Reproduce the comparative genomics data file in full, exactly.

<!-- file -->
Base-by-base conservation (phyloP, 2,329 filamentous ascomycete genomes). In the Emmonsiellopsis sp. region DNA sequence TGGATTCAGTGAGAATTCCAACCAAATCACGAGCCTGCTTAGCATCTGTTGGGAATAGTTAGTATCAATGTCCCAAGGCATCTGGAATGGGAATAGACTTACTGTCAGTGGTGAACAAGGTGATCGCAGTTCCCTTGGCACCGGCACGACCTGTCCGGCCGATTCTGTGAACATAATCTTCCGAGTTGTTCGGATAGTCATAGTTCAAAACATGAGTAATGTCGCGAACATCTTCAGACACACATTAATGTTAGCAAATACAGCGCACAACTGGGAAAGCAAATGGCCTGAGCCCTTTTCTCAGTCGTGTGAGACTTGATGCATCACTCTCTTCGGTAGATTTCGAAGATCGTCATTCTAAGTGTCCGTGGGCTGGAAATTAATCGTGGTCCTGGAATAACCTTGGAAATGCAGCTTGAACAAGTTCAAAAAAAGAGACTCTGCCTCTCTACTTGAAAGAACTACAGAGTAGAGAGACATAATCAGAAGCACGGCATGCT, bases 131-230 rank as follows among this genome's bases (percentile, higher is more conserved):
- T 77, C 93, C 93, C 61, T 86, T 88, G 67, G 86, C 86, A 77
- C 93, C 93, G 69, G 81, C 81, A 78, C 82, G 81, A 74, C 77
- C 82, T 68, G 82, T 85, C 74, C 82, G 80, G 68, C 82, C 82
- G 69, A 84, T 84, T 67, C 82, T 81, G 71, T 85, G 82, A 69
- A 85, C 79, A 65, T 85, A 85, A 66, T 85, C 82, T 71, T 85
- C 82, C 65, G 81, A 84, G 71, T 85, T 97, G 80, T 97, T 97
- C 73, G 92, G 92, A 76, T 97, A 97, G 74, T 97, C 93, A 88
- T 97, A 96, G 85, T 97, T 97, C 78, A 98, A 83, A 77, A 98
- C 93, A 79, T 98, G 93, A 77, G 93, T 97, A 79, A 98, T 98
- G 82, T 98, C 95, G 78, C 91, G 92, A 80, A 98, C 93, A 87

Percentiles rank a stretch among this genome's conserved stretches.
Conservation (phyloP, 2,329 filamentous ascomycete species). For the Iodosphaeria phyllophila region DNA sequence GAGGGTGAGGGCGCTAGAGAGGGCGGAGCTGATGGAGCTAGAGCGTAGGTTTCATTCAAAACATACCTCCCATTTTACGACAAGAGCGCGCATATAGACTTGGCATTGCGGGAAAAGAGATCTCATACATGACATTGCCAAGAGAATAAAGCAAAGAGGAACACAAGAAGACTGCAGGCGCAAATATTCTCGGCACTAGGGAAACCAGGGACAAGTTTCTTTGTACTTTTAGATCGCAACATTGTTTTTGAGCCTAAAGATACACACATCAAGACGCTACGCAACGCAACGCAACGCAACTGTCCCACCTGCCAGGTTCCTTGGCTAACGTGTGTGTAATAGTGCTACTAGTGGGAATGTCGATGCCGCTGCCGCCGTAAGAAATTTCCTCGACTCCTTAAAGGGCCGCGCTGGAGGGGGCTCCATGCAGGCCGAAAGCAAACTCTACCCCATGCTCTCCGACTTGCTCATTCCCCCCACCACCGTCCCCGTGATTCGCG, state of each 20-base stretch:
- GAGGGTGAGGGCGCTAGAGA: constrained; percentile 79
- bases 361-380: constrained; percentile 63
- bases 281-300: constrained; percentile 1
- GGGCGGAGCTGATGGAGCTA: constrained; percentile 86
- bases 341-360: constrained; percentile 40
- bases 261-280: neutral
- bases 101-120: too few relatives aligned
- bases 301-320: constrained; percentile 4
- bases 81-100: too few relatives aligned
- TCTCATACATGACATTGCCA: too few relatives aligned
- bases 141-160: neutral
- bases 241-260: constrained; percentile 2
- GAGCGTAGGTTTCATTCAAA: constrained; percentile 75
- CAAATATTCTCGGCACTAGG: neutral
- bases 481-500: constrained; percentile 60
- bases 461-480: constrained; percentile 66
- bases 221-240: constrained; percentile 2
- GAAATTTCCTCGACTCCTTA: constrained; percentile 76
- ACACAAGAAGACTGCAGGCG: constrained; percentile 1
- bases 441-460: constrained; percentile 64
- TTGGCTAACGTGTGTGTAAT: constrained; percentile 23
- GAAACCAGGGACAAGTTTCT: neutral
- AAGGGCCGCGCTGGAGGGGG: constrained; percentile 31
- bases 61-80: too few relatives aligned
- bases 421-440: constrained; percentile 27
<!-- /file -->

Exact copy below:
Base-by-base conservation (phyloP, 2,329 filamentous ascomycete genomes). In the Emmonsiellopsis sp. region DNA sequence TGGATTCAGTGAGAATTCCAACCAAATCACGAGCCTGCTTAGCATCTGTTGGGAATAGTTAGTATCAATGTCCCAAGGCATCTGGAATGGGAATAGACTTACTGTCAGTGGTGAACAAGGTGATCGCAGTTCCCTTGGCACCGGCACGACCTGTCCGGCCGATTCTGTGAACATAATCTTCCGAGTTGTTCGGATAGTCATAGTTCAAAACATGAGTAATGTCGCGAACATCTTCAGACACACATTAATGTTAGCAAATACAGCGCACAACTGGGAAAGCAAATGGCCTGAGCCCTTTTCTCAGTCGTGTGAGACTTGATGCATCACTCTCTTCGGTAGATTTCGAAGATCGTCATTCTAAGTGTCCGTGGGCTGGAAATTAATCGTGGTCCTGGAATAACCTTGGAAATGCAGCTTGAACAAGTTCAAAAAAAGAGACTCTGCCTCTCTACTTGAAAGAACTACAGAGTAGAGAGACATAATCAGAAGCACGGCATGCT, bases 131-230 rank as follows among this genome's bases (percentile, higher is more conserved):
- T 77, C 93, C 93, C 61, T 86, T 88, G 67, G 86, C 86, A 77
- C 93, C 93, G 69, G 81, C 81, A 78, C 82, G 81, A 74, C 77
- C 82, T 68, G 82, T 85, C 74, C 82, G 80, G 68, C 82, C 82
- G 69, A 84, T 84, T 67, C 82, T 81, G 71, T 85, G 82, A 69
- A 85, C 79, A 65, T 85, A 85, A 66, T 85, C 82, T 71, T 85
- C 82, C 65, G 81, A 84, G 71, T 85, T 97, G 80, T 97, T 97
- C 73, G 92, G 92, A 76, T 97, A 97, G 74, T 97, C 93, A 88
- T 97, A 96, G 85, T 97, T 97, C 78, A 98, A 83, A 77, A 98
- C 93, A 79, T 98, G 93, A 77, G 93, T 97, A 79, A 98, T 98
- G 82, T 98, C 95, G 78, C 91, G 92, A 80, A 98, C 93, A 87

Percentiles rank a stretch among this genome's conserved stretches.
Conservation (phyloP, 2,329 filamentous ascomycete species). For the Iodosphaeria phyllophila region DNA sequence GAGGGTGAGGGCGCTAGAGAGGGCGGAGCTGATGGAGCTAGAGCGTAGGTTTCATTCAAAACATACCTCCCATTTTACGACAAGAGCGCGCATATAGACTTGGCATTGCGGGAAAAGAGATCTCATACATGACATTGCCAAGAGAATAAAGCAAAGAGGAACACAAGAAGACTGCAGGCGCAAATATTCTCGGCACTAGGGAAACCAGGGACAAGTTTCTTTGTACTTTTAGATCGCAACATTGTTTTTGAGCCTAAAGATACACACATCAAGACGCTACGCAACGCAACGCAACGCAACTGTCCCACCTGCCAGGTTCCTTGGCTAACGTGTGTGTAATAGTGCTACTAGTGGGAATGTCGATGCCGCTGCCGCCGTAAGAAATTTCCTCGACTCCTTAAAGGGCCGCGCTGGAGGGGGCTCCATGCAGGCCGAAAGCAAACTCTACCCCATGCTCTCCGACTTGCTCATTCCCCCCACCACCGTCCCCGTGATTCGCG, state of each 20-base stretch:
- GAGGGTGAGGGCGCTAGAGA: constrained; percentile 79
- bases 361-380: constrained; percentile 63
- bases 281-300: constrained; percentile 1
- GGGCGGAGCTGATGGAGCTA: constrained; percentile 86
- bases 341-360: constrained; percentile 40
- bases 261-280: neutral
- bases 101-120: too few relatives aligned
- bases 301-320: constrained; percentile 4
- bases 81-100: too few relatives aligned
- TCTCATACATGACATTGCCA: too few relatives aligned
- bases 141-160: neutral
- bases 241-260: constrained; percentile 2
- GAGCGTAGGTTTCATTCAAA: constrained; percentile 75
- CAAATATTCTCGGCACTAGG: neutral
- bases 481-500: constrained; percentile 60
- bases 461-480: constrained; percentile 66
- bases 221-240: constrained; percentile 2
- GAAATTTCCTCGACTCCTTA: constrained; percentile 76
- ACACAAGAAGACTGCAGGCG: constrained; percentile 1
- bases 441-460: constrained; percentile 64
- TTGGCTAACGTGTGTGTAAT: constrained; percentile 23
- GAAACCAGGGACAAGTTTCT: neutral
- AAGGGCCGCGCTGGAGGGGG: constrained; percentile 31
- bases 61-80: too few relatives aligned
- bases 421-440: constrained; percentile 27